There is nothing more satisfying than growing your own food. My kids and I are dying to get our garden going out here at our new farm, but the 16″ of rain in 10 days that we got recently has kind of slowed all of our outdoor plans until things dry off.
Herb gardening can be done inside or outside and herbs are relatively hearty so they’re a great way to jump into gardening. Here are 4 easy to grow culinary herbs to get started growing now so you will always have fresh ingredients on hand.
4 Easy to Grow Culinary Herbs
Basil – Basil tops the list because it is so versatile and is super easy to grow from seed. All you need is a small pot and sunny windowsill and you can have fresh basil at your fingertips all year long.
After all, what could be better than juicy tomatoes paired with fresh mozzarella and fresh-picked basil? Top with a balsamic reduction, some good extra virgin olive oil, and a little salt and fresh-cracked pepper and you’ve got a delicious and easy lunch entrée or dinner salad.
Basil is also an important ingredient in fresh pesto recipes and it pairs beautifully with tomato-based pasta sauces. For a unique twist, add julienned basil and Brie cheese to sourdough bread for a fabulous grilled cheese sandwich. If you want to get even more creative, plant a pot of purple basil to make a beautiful and delicious purple basil jelly.
Cilantro (Coriander) – This herb does double duty. The fresh leaves (cilantro) of young plants are a staple in Mexican cooking. Fresh cilantro is a key ingredient in homemade salsas and also adds a unique flavor dimension to salad greens. It can also be used in a wide variety of marinades for beef, chicken, pork and vegetables. It is especially well suited for marinating meats for fajita recipes.
Cilantro is also very easy to grow from seed. You can extend the life of your plant by keeping it plucked down and keeping it in cooler areas. In spite of your best efforts, however, it will eventually “bolt” to form lacy flowers that will set seeds that can be harvested. Those seeds can be lightly toasted and ground down to create coriander, which is much more mellow in flavor than its fresh counterpart and is a nice complement to many recipes.
Rosemary – Rosemary can also be started from seeds, but you may find it easier to pick up small plants from your local garden center each spring. They can then be brought indoors during cooler weather, but you will need to keep them moist and provide access to a sunny window, preferably with a southern exposure, to keep them happy.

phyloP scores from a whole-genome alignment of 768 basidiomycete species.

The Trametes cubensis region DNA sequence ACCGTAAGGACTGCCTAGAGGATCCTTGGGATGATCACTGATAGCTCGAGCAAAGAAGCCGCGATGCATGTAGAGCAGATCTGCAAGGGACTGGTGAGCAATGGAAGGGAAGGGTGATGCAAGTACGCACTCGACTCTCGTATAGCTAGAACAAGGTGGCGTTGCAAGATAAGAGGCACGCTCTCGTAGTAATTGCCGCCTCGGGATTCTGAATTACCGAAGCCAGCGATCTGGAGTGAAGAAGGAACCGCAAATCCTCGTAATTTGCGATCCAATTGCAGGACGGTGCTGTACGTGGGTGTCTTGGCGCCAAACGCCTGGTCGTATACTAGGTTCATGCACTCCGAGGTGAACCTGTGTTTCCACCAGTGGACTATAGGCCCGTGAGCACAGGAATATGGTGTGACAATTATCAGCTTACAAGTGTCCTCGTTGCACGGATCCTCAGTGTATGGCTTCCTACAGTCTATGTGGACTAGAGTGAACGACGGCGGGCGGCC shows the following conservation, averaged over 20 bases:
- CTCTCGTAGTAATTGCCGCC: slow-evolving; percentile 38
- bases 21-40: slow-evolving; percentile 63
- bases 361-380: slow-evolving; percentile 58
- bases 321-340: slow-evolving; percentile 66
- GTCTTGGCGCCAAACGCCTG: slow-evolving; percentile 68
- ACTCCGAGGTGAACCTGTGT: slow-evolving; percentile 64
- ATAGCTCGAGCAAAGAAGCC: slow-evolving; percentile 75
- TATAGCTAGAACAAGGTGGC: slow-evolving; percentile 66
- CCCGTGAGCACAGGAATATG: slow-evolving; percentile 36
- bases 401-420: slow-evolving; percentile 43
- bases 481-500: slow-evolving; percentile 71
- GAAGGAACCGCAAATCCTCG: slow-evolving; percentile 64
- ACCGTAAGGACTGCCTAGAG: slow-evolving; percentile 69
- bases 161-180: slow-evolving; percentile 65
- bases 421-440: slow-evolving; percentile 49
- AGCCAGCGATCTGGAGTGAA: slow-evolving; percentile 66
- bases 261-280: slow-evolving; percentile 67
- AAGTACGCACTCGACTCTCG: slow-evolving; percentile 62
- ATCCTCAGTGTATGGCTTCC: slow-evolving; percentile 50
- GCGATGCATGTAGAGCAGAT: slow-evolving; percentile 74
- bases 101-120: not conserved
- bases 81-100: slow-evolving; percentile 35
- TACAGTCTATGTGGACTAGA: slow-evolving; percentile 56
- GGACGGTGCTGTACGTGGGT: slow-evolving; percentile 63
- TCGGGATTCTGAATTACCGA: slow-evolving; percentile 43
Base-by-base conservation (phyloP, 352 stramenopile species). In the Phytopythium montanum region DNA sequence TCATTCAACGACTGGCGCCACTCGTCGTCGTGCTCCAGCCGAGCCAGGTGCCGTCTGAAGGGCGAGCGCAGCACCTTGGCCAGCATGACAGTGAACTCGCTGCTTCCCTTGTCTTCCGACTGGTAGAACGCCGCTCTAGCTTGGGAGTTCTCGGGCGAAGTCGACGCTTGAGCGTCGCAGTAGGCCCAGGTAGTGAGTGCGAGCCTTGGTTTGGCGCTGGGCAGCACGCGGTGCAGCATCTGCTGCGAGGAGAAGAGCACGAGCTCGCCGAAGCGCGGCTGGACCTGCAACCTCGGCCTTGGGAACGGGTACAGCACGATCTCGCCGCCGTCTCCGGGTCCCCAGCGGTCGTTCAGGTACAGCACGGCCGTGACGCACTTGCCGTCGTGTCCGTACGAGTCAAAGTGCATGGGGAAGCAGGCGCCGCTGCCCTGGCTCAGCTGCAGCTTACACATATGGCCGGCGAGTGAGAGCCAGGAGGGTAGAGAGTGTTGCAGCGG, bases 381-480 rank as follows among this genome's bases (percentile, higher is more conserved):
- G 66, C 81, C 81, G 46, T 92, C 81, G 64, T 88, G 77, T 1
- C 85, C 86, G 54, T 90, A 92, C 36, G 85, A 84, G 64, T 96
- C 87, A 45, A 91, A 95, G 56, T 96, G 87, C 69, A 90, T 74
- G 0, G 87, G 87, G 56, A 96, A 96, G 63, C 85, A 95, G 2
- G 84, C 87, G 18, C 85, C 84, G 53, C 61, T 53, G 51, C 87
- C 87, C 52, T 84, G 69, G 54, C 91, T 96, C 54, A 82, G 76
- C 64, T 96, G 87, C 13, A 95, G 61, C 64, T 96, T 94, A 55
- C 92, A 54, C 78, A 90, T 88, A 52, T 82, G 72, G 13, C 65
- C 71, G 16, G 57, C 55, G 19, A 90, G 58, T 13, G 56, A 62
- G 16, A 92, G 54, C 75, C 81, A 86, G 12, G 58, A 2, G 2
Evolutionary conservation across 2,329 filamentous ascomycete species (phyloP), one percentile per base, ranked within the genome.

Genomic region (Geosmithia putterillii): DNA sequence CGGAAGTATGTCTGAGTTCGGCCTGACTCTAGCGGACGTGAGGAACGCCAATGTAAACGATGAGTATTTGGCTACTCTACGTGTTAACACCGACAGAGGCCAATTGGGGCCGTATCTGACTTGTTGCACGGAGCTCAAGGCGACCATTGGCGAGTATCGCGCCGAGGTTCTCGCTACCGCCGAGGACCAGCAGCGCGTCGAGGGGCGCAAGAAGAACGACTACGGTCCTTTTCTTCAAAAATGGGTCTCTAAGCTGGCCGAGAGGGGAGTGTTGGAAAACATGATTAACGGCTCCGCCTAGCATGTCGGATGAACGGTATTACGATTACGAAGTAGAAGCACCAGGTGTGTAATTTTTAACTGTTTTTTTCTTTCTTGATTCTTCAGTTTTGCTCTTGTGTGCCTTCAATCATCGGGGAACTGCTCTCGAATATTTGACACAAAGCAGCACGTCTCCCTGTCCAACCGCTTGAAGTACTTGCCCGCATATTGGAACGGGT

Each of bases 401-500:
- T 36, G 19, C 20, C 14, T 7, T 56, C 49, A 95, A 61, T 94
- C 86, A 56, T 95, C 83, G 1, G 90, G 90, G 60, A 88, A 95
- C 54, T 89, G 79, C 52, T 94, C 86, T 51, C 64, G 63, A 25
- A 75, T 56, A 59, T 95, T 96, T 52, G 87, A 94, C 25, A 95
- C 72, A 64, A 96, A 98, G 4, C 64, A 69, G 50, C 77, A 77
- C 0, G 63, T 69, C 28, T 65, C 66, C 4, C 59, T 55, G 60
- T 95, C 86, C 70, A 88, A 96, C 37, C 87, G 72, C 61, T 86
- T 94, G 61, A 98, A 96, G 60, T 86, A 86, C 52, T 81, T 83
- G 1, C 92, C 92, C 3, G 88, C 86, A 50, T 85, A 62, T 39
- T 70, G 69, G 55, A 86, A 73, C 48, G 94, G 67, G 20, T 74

Not only is rosemary delicious in marinades for roasted chicken, pork, or beef, it also imparts a wonderful earthy aroma to roasted new potatoes and homemade focaccia bread.
Rosemary is also a very pretty plant with decorative appeal. It adds structure to the herb garden with its elegant upright growth habit. Plus, it can easily be shaped to look like a Christmas tree. As a result, rosemary makes a lovely hostess gift around the holidays.
Thyme – This is another classic culinary herb that is so easy to grow. Fresh thyme is a staple in many types of cuisine and adds a distinctive flavor to meat-based dishes and is wonderful in stews and soups, as well. For a special treat, grow lemon thyme to add an unexpected hint of citrus flavor to your dishes.
Another thing to love about thyme is its beauty. It has a beautiful growth habit that makes it ideal in pots next to taller herbs like rosemary. Use it outdoors to edge walkways and paths to add a fragrant element to your landscape, but don’t use those plants for cooking, especially if you have pets.
There are sooooo many more culinary herbs that are fun to grow, but these are not only useful in the kitchen, but a great start for beginning gardeners.
What’s your favorite fresh herb?